Planning for the Worst
It may seem negative to put thought into how and where you're going to resolve a dispute if one comes up, but like everything else regarding your contract, good planning and careful drafting is what will make your contract enforceable, so why not make enforcement happen close to home? Because this kind of contractual term is considered part of the "boilerplate," so-called standard, general terms that are at the end of a contract, most parties won't spend a lot of time thinking about them. Your edge on knowing how important this is, can make it more likely that the other party will go along with your choice, maybe thinking a dispute is never going to happen. Hope for the best, but plan for the worst.
Choice of Governing Law
The contracting parties can decide what state's laws will govern the interpretation of your contract. If you live in California, to remove any doubt, you'd want your contract to say "This Agreement will be governed by California law." It's especially important to specify this if any of the other parties to the contract aren't in California, or if any part of the contract is going to be performed somewhere besides California. California is a good choice for contract enforcement besides it being your home state. It's got a well-deserved reputation for being pro-plaintiff (of course, not all judges in all courts, but generally), and some areas of law are well-developed in California, including entertainment law, intellectual property law, and securities law. There may be another state that's preferable for your forum selection clause, maybe even one that's neutral territory for the contracting parties.
Forum Selection Clause
A contract clause that says which court or courts have "jurisdiction" (the authority of the judge in that court to make decisions about the litigants) and "venue" (the location of the courthouse itself) is called a "forum selection clause." Like all jurisdiction and venue issues, these seemingly basic issues can get very complex and can be used to derail lawsuits. Judges respect forum selection clauses, which are presumed valid and enforceable. A presumption is just that, it can be overridden by other factors, but generally it's considered to be what the contracting parties agreed to and want, and what the judge will enforce.
Forum Selection Clause - One (Bad) Example
A forum selection clause will say something like "Any disputes between the parties arising from this contract shall be decided by the Superior Courts in Los Angeles, California." This can be broken down into 3 components: the 1st is WHAT will be decided. "Any disputes arising from this contract," would cover negligence claims between the parties (like if the company truck hit your car on your way out of the company parking lot), and so it's broader in scope than one that covers "Any disputes between the parties about any breach of this contract." The 2nd topic is WHO will decide these claims, and here it's "by the Superior Courts," which means state court, not federal. This is narrower than "by the courts" which leaves open the possibility of filing a case in federal court. The 3rd topic is WHERE, and here it's in "Los Angeles, California," which is narrower than just "California" and a lot narrower than not specifying any city, county, or state.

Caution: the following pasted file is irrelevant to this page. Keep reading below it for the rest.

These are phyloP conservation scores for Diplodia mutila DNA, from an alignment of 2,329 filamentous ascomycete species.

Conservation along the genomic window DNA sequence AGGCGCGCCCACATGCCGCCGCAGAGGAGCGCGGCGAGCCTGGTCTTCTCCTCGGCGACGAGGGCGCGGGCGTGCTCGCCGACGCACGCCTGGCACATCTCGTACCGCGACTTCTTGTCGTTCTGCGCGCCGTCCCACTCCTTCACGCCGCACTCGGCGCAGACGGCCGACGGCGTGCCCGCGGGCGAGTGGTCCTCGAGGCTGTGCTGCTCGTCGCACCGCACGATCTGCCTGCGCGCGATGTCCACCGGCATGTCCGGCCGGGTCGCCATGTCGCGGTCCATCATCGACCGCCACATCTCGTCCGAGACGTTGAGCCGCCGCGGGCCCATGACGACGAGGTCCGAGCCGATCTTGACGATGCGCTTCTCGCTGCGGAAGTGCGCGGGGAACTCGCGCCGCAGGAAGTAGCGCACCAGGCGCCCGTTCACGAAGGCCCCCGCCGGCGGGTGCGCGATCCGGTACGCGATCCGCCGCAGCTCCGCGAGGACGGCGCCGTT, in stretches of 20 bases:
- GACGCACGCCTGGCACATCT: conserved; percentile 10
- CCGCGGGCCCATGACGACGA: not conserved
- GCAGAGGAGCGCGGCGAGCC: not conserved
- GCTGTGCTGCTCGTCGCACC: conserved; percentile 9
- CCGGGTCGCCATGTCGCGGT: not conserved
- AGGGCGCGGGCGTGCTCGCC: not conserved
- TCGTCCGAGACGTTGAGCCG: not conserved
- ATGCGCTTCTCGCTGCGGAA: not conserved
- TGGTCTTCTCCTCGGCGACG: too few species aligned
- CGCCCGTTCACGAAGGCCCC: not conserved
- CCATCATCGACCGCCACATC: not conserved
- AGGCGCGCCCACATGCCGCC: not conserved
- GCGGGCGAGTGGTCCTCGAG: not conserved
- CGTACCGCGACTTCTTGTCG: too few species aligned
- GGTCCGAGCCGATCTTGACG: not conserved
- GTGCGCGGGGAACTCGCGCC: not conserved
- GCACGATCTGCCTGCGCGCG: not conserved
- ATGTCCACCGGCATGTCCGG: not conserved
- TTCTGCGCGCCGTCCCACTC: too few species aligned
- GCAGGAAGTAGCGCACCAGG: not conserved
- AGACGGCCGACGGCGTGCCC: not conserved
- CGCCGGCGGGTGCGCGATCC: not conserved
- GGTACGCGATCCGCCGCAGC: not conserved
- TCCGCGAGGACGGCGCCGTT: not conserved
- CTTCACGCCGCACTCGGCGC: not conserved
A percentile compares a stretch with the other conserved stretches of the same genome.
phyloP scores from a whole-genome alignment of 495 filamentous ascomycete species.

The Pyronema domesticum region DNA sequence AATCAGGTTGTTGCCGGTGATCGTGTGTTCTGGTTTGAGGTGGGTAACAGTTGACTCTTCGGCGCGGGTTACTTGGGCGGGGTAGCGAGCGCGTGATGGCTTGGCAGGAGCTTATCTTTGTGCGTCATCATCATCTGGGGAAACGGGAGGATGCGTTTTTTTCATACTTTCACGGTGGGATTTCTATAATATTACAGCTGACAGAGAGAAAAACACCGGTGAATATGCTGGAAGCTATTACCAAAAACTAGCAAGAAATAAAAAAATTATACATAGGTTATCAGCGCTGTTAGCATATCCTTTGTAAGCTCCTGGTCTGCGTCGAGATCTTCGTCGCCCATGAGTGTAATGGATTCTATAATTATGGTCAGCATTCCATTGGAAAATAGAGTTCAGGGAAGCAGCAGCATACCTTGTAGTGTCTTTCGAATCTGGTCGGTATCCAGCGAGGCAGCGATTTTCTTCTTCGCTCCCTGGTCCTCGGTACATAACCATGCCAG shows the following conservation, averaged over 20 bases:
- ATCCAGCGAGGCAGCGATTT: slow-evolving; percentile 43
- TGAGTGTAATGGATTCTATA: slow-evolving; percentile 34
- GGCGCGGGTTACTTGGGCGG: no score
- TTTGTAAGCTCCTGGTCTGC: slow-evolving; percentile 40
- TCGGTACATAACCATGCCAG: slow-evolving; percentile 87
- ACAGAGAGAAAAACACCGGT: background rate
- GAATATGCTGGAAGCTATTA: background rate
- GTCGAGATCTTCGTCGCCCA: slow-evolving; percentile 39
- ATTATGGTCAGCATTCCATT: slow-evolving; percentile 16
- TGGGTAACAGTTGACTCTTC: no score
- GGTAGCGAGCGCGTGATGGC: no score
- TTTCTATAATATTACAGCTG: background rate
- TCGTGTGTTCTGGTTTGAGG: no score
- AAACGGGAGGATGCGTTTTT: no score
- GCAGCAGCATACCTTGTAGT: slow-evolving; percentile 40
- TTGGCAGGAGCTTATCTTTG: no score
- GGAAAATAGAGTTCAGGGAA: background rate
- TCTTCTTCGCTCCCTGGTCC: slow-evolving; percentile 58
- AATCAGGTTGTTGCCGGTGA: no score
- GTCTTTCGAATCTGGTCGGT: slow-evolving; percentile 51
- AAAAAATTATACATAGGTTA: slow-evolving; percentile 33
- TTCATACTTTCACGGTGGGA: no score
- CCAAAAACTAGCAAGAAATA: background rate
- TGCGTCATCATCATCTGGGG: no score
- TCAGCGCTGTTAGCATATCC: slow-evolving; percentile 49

Forum Selection Clause - Make it Exclusive
The exact language of the clause is crucial, and if your clause doesn't say that disputes shall be decided "solely," or "only," or "exclusively" by the court you've chosen or "and in no other," or some language to express the parties' intent to choose only this forum, then a court will likely interpret the clause as permissive, rather than mandatory. A court will treat a permissive clause (which can also say "the parties submit to the jurisdiction" or "consent to" or "agree to") as one that the court is not obligated to enforce, and will allow a litigant to sue anywhere it's otherwise appropriate, such as where performance of the contract occurred. A court would say that even if the word "shall" is used in this clause, the parties have only agreed that LA courts would be one acceptable place to litigate, but that doesn't mean that LA has to be the one and only venue, and LA is therefore NOT the exclusive jurisdiction.
Choice of Law and Forum Selection Clauses Drafted for Maximum Enforceability
"Any dispute arising from this contractual relationship shall be governed by California law, and shall be decided solely and exclusively by State or Federal courts located in Los Angeles, California. Any party who unsuccessfully challenges the enforceability of this forum selection clause shall reimburse the prevailing party for its attorney's fees, and the party prevailing in any such dispute shall be awarded its attorneys' fees."